2016 was a great year for film. I didn't get to the theater nearly as often as I had in the past, so much of my interaction came from home viewing. What I managed to see was a beautiful mix of unique voices presenting unfamiliar visions of the world we live in.
Let's get to it. Here are the 10 best narrative films of 2016. That's a big caveat: I wound up pulling documentaries from the list for the first time in years to celebrate cinematic fiction on its own. Just be aware that Audrie & Daisy and 13th were on this list for a very long time.
10) Midnight Special
As I said in my review, I would rather see a sci-fi film try something completely different and maybe not stick the landing than another by the numbers mediocre "this is sci-fi" film. Midnight Special is a fascinating character study within the context of a sci-fi thriller. The MVP? Michael Shannon. His performance never lets you forget the stakes of the film and constantly pulls you through a bizarre premise.
9) The Handmaiden
If you told me Chan-wook Park would finally be recognized in the United States in 2016, I wouldn't have believed you. His work, outside of cult classic Oldboy, has been so routinely ignored by critics in the past (Oldboy got its footing here on home video, and largely for its bizarre and shocking imagery) that I thought nothing would change that. Stoker was supposed to be his big break, and that was slept on.
The Handmaiden is not my favorite Chan-wook Park film, but it is a great film on its own merits. It's a beautifully designed and paced old school grand dame mansion thriller reset in the Japanese-occupied Korea of the 1930s. The MVP? Park's mastery of body horror and human sensuality.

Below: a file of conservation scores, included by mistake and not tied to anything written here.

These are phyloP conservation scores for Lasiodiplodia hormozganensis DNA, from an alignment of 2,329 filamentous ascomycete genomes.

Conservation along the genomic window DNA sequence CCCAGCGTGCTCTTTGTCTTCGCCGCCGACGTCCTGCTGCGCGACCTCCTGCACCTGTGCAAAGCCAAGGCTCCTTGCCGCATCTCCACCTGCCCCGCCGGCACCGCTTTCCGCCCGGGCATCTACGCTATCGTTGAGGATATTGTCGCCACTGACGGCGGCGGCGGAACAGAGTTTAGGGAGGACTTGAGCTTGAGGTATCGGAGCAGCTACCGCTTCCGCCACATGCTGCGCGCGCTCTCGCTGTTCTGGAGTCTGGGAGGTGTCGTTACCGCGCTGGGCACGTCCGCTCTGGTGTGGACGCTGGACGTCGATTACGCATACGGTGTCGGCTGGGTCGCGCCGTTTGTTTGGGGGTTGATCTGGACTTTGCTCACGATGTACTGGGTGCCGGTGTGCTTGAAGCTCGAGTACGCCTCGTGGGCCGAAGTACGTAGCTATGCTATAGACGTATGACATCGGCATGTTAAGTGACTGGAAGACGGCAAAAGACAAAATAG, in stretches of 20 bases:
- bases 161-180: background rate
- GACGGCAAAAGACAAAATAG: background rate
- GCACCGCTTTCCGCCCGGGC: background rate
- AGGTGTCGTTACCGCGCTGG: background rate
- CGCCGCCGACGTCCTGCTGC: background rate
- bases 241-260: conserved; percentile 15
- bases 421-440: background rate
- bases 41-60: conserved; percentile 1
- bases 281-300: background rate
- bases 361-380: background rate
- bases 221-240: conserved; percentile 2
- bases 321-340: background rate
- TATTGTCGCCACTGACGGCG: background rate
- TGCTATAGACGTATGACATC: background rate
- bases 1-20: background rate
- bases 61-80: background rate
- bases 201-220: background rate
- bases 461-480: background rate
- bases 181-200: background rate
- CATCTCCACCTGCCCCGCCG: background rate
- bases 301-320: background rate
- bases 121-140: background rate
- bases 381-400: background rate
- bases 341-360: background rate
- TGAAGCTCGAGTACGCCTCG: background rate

8) 10 Cloverfield Lane
I straight up hated Cloverfield. The film actually made me mad with its blatant disregard for the needs of the audience--the camera shook too much to see what was happening, the narrative played fast and loose with geography, and the perspective of effects was atrocious.
The whole concept of the first film works so much better in 10 Cloverfield Lane. The sequel is a chamber play about a young woman saved from an unseen exterior threat by an unstable survivalist. She has to weigh out her options: try to survive under the oppressive rules of a dangerous captor inside a safe physical environment or face almost certain death in the apocalypse that let her be pulled into the man's bunker to begin with. The MVP? Production design. This kind of bottle episode scenario grows old way too quick if the environment becomes stale, and production designer Ramsey Avery and set decorator Michelle Marchand II layer enough surprises in the retro-futuristic underground bunker to keep your interest.
7) Other People
Writer/director Chris Kelly takes an indie film standby--a not so successful artist returns to his childhood home because of family crisis--and breathes new life into it. Other People is the semi-autobiographical story of an SNL writer who returns home after a failed pilot and a messy breakup to take care of his mother, who is dying of cancer. The difference is this film is a beautiful dark comedy finding laughs in the absurdity of relative success and the gossip culture of stereotypical small towns. The MVP? The one-two punch of Molly Shannon and Jesse Plemons incredible performances as the mother and son duo laughing until the end.